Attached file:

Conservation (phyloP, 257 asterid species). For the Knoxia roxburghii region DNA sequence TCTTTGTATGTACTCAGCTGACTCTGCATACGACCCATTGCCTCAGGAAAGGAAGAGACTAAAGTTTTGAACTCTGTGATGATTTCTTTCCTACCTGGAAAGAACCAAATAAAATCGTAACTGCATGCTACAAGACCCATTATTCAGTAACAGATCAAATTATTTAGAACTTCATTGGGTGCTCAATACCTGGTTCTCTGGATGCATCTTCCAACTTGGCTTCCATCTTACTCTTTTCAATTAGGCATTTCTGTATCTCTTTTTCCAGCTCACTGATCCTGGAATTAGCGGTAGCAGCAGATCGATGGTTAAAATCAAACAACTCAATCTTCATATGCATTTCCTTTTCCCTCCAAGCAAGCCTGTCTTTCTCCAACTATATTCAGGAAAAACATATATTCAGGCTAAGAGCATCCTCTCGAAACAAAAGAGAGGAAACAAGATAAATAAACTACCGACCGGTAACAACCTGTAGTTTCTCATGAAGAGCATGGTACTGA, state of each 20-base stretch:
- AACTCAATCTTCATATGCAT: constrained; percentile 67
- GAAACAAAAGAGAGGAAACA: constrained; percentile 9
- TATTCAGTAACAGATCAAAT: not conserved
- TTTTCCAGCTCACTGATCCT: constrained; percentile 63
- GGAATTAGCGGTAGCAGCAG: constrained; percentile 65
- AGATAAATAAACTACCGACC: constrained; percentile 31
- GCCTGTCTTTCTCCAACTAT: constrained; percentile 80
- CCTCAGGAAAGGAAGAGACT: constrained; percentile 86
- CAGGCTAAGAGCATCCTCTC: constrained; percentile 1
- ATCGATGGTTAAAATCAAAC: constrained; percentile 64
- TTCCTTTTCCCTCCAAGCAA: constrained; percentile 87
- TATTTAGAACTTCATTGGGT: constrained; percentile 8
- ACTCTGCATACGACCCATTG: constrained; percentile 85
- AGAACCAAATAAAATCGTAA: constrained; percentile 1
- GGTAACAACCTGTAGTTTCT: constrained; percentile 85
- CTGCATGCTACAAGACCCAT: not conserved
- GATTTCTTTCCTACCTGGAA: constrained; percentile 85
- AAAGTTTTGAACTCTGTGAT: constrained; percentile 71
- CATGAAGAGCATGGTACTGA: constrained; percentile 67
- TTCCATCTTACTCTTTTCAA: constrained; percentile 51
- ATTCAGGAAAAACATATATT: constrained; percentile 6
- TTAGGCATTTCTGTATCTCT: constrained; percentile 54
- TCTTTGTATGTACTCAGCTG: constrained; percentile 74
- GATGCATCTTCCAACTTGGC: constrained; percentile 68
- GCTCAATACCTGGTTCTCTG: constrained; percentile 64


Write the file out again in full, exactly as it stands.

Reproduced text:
Conservation (phyloP, 257 asterid species). For the Knoxia roxburghii region DNA sequence TCTTTGTATGTACTCAGCTGACTCTGCATACGACCCATTGCCTCAGGAAAGGAAGAGACTAAAGTTTTGAACTCTGTGATGATTTCTTTCCTACCTGGAAAGAACCAAATAAAATCGTAACTGCATGCTACAAGACCCATTATTCAGTAACAGATCAAATTATTTAGAACTTCATTGGGTGCTCAATACCTGGTTCTCTGGATGCATCTTCCAACTTGGCTTCCATCTTACTCTTTTCAATTAGGCATTTCTGTATCTCTTTTTCCAGCTCACTGATCCTGGAATTAGCGGTAGCAGCAGATCGATGGTTAAAATCAAACAACTCAATCTTCATATGCATTTCCTTTTCCCTCCAAGCAAGCCTGTCTTTCTCCAACTATATTCAGGAAAAACATATATTCAGGCTAAGAGCATCCTCTCGAAACAAAAGAGAGGAAACAAGATAAATAAACTACCGACCGGTAACAACCTGTAGTTTCTCATGAAGAGCATGGTACTGA, state of each 20-base stretch:
- AACTCAATCTTCATATGCAT: constrained; percentile 67
- GAAACAAAAGAGAGGAAACA: constrained; percentile 9
- TATTCAGTAACAGATCAAAT: not conserved
- TTTTCCAGCTCACTGATCCT: constrained; percentile 63
- GGAATTAGCGGTAGCAGCAG: constrained; percentile 65
- AGATAAATAAACTACCGACC: constrained; percentile 31
- GCCTGTCTTTCTCCAACTAT: constrained; percentile 80
- CCTCAGGAAAGGAAGAGACT: constrained; percentile 86
- CAGGCTAAGAGCATCCTCTC: constrained; percentile 1
- ATCGATGGTTAAAATCAAAC: constrained; percentile 64
- TTCCTTTTCCCTCCAAGCAA: constrained; percentile 87
- TATTTAGAACTTCATTGGGT: constrained; percentile 8
- ACTCTGCATACGACCCATTG: constrained; percentile 85
- AGAACCAAATAAAATCGTAA: constrained; percentile 1
- GGTAACAACCTGTAGTTTCT: constrained; percentile 85
- CTGCATGCTACAAGACCCAT: not conserved
- GATTTCTTTCCTACCTGGAA: constrained; percentile 85
- AAAGTTTTGAACTCTGTGAT: constrained; percentile 71
- CATGAAGAGCATGGTACTGA: constrained; percentile 67
- TTCCATCTTACTCTTTTCAA: constrained; percentile 51
- ATTCAGGAAAAACATATATT: constrained; percentile 6
- TTAGGCATTTCTGTATCTCT: constrained; percentile 54
- TCTTTGTATGTACTCAGCTG: constrained; percentile 74
- GATGCATCTTCCAACTTGGC: constrained; percentile 68
- GCTCAATACCTGGTTCTCTG: constrained; percentile 64